AbstractSituated at the confluence of Public Pedagogy and Cultural Studies (Giroux, 2004), specifically in the nascent field of Arab Cultural Studies (Sabry, 2011), this thesis aims to locate quotidian practices within a broader socio-cultural politics and demonstrate the ways in which the processes/production of subjectification are (re)constituted in deeply contextual ways. Utilising an interdisciplinary blend of theory/method (Hall, 1992) I investigate how Emirati female students, at the same point of their educational journey but at greatly differing stages of their lifepaths, navigate a multiplicity of subjective positions moulded by the public forces of state-backed women’s empowerment, urban dynamics, and culturally-gendered norms and expectations. I interrogate the ways in which ten Emirati women students, on the cusp of graduation from their undergraduate studies, configure their lived spaces as family members (wives, daughters, sisters), friends and students, and how multiple, often contradictory subjectivities emerge.
Backgrounding the study are the dominant discursive trajectories of an authoritarian neoliberal state (Bruff and Tansel, 2018) and the reworking of identity formulations (Jones, 2019) in an Arab nation undergoing a cultural renaissance (Mazawi, 2007). These discourses are adumbrated by the effects/affects of precarity and privilege (Al-Qasimi, 2020). Dubai, conceptualised as a worlding city (Haines, 2011) provides both the spatial and ideological site of the lived experiences of the study’s participants. I deploy notions of spatiality and subjectivity (Probyn, 2003) as theoretical starting points to probe the experience of the everyday. My enquiry eschews pre-imposed constructs of gender, culture or identity. Rather, using feminist post-structural underpinnings, I theorise the quotidian using embodied geographies (Davidson and Milligan, 2004) and affective practices (Wetherell, 2012) to situate Emirati women students’ experiences. The research findings coalesce around three key thematics – Being Emirati, Inhabiting and Learning – to reveal how discursive-affective practices operate as biopolitical technologies of regulation, representation, control and mediation and through the assemblage of mind/body/brain as pedagogical forces (Ellsworth, 2005). This research contributes to our knowledge of Emirati women students’ subjective meaning-making, evidencing it as diverse and complex, in a challenge to the binary dualisms of modernity/tradition frequently ascribed in this context. Instead, this research conceives of Emirati women students imbricated in a process of becoming, in constant motion and negotiation as social change powered by modernising developments and globalisation sweeps through Emirati society.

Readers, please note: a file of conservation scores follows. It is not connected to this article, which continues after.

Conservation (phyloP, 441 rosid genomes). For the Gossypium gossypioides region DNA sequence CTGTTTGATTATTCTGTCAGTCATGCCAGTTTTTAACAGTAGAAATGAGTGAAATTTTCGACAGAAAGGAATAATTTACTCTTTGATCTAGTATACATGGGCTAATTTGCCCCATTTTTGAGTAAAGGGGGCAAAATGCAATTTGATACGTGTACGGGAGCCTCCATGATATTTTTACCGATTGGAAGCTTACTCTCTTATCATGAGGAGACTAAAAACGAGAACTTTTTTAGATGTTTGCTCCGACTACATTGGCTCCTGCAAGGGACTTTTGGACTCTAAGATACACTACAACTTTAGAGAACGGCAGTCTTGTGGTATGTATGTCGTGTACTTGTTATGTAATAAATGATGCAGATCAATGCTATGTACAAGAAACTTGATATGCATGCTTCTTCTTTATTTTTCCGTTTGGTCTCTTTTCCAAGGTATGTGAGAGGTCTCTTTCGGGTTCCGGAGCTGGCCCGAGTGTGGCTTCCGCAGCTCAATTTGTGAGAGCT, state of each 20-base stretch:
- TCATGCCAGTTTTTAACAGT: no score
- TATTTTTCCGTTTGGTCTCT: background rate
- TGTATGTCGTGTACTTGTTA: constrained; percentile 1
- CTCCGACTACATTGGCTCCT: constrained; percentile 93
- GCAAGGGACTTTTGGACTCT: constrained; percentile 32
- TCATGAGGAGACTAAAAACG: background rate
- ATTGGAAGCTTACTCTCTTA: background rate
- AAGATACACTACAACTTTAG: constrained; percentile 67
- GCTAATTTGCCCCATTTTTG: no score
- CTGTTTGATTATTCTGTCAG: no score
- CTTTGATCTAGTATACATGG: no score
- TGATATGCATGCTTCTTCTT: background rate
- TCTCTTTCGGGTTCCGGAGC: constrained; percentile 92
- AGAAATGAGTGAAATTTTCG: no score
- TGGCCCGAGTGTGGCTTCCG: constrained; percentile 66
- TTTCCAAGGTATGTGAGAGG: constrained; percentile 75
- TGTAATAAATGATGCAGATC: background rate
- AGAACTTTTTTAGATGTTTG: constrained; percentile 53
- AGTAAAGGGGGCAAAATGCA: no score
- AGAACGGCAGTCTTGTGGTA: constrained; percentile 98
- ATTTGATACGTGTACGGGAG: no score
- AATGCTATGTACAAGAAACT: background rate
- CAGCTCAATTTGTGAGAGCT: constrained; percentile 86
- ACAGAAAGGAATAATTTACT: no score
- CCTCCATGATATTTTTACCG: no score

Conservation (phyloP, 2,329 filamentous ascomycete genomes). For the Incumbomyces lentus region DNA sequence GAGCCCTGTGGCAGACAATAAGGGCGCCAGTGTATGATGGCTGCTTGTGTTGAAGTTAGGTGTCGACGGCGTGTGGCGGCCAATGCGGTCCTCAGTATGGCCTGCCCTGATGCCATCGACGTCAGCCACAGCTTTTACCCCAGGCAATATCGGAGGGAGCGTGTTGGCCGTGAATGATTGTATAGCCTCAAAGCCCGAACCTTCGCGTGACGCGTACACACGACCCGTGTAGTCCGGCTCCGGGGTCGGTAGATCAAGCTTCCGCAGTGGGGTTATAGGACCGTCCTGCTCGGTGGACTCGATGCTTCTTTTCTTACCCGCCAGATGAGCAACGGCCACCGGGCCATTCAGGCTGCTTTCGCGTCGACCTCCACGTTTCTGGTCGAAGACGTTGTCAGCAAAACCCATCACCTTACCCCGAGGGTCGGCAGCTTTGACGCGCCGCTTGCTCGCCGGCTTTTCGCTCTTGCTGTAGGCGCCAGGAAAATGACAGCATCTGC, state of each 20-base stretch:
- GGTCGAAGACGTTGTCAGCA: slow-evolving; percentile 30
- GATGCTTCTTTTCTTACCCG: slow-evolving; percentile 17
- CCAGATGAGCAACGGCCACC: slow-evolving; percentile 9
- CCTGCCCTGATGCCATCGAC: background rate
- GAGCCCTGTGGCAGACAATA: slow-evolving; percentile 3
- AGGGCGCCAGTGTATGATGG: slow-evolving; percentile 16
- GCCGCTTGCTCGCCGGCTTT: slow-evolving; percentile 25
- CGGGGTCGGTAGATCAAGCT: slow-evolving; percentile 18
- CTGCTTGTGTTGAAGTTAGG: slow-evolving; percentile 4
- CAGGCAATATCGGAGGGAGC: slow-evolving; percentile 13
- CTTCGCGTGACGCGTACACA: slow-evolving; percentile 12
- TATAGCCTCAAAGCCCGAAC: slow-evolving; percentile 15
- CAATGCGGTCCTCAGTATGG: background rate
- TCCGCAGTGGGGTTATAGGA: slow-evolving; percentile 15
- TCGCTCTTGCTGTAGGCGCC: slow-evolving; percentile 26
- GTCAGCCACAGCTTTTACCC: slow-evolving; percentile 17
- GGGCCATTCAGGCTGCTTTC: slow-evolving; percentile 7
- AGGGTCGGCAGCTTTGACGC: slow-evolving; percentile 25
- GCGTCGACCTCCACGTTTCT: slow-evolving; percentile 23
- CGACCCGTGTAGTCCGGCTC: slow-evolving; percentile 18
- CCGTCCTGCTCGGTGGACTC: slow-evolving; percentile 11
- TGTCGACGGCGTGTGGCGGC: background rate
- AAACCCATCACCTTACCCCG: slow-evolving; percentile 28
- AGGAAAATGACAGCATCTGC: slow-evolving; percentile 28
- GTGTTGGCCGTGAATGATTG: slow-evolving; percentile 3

A lack of expatriate/Emirati interaction outside of the classroom, results in expatriate educator’s limited comprehension of the intricate workings of Emirati society, frequently materialising in simplistic generalisations and damaging stereotypes. This thesis responds to this problematic dynamic through the deployment of a public pedagogy approach with the intention of developing a heightened awareness of the particularities of Emirati women students’ lives within a wider cultural politics (Francombe, 2011). The study demonstrates the cogency of such a methodological approach in this context, indicating that education is, for Emirati women students, a deeply inter-subjective relational and transformational practice (Biesta, 2010). It contributes to educators’ knowledge and understandings of students’ everyday lives, thus informing academic practice and allowing faculty to tailor their pedagogical praxis in ways that will complement and extend students’ educational experiences.
|Date of Award||26 May 2021|
|Supervisor||Carol Taylor (Supervisor) & Rita Chawla-Duggan (Supervisor)|
- United Arab Emirates
- Public Pedagogy
- Higher Education